Police could soon be required to kill citizens with kindness.
Most of the activists involved in the anti-police violence movement that I’ve spoken to have called for major reforms, including the end of broken windows policing and a public arbitration process.
Drastic changes to the arbitration process, suggested Philadelphia Police Commissioner Charles Ramsey, aren’t something that’s likely to happen soon.
And, according to NYPD Police Commissioner William Bratton, broken windows policing isn’t racist and will continue under his watch—a similar sentiment was expressed by Commissioner Ramsey, who was appointed by President Barack Obama to co-chair the Task Force on 21st Century Policing and in early March will be delivering his recommendations to the commander-in-chief.
So, what’s the good news? Well, many activists have spoken out about how mean and rude police officers can be and would love to experience, at the very least, more pleasant and friendly encounters.
Critics of the movement will probably say it’s trivial to expect police officers to deliver service with a smile, but Commissioner Bratton doesn’t see it that way. In an op-ed he authored for the Washington Post, Commissioner Bratton writes:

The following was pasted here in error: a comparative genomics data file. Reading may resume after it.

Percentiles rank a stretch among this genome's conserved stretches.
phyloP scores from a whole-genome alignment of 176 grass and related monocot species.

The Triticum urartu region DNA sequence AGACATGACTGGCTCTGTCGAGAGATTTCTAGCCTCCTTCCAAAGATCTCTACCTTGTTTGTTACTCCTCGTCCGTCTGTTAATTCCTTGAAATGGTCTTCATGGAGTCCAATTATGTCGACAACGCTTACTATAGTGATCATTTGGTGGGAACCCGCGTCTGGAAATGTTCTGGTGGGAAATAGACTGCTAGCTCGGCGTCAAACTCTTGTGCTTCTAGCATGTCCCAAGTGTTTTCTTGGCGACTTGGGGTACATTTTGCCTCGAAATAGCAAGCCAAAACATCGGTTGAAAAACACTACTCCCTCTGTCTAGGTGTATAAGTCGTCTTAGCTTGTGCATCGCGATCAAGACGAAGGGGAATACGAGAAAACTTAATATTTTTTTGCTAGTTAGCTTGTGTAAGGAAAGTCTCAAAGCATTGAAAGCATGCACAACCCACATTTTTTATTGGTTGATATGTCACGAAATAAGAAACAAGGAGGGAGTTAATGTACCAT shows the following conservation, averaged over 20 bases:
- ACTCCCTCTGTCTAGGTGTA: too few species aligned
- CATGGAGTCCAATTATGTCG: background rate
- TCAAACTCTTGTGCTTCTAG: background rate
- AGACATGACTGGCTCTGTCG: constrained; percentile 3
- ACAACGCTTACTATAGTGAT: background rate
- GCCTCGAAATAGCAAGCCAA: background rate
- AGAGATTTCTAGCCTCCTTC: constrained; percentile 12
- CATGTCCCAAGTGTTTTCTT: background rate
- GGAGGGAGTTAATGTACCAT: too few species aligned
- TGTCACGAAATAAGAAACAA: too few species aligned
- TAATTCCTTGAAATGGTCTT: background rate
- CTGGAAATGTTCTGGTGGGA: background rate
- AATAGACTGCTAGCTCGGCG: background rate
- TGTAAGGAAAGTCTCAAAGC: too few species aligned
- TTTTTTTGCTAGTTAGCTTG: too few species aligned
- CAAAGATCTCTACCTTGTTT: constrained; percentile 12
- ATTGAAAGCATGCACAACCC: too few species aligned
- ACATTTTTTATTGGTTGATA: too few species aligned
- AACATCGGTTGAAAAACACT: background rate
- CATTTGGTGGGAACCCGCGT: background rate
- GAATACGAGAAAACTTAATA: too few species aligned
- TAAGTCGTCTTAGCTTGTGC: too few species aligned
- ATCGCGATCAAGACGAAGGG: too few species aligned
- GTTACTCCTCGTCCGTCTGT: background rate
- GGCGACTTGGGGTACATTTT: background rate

“To rebuild trust, a little graciousness can go a long way.”
More importantly than just acknowledging the importance of pleasantries, Commissioner Bratton highlighted how he could integrate what’s seemingly intangible into his organization structure.
“… We can also create new measurements for evaluating our work, measurements that include citizen satisfaction,” he writes.
These words from Commissioner Bratton are significant if for no other reason than it begins to reverse the belief at the institutional level that the fears and perceptions of the citizenry are irrelevant.
“We can hold cops and commands accountable for how safe their communities feel, not just how safe they are. We can cross the divide and make the community our partner again—here in New York and across the nation,” writes the Commissioner.
While this isn’t a statement to announce the repeal of stop-and-frisk, it’s still a win for activists involved in the anti-police violence movement and it proves that the leaders of institutions are listening to the emerging and established voices of the community that are making it clear they’re dissatisfied with American policing. To that point, the voices must continue to air their grievances in whatever medium provided.
Though Commissioner Bratton has got it right with adding citizen satisfaction into the mix, he’s only one person in charge of one police department and his feelings won’t automatically materialize into new reforms in other cities. Only the people have the power and voices to push this narrative and ideology further into mainstream consciousness; and only the people have the power to change the headlines from “Cop kills unarmed citizens” to “cop kills citizen with kindness.”
Thanks for reading. Until next time, I’m Flood the Drummer® & I’m Drumming for JUSTICE!™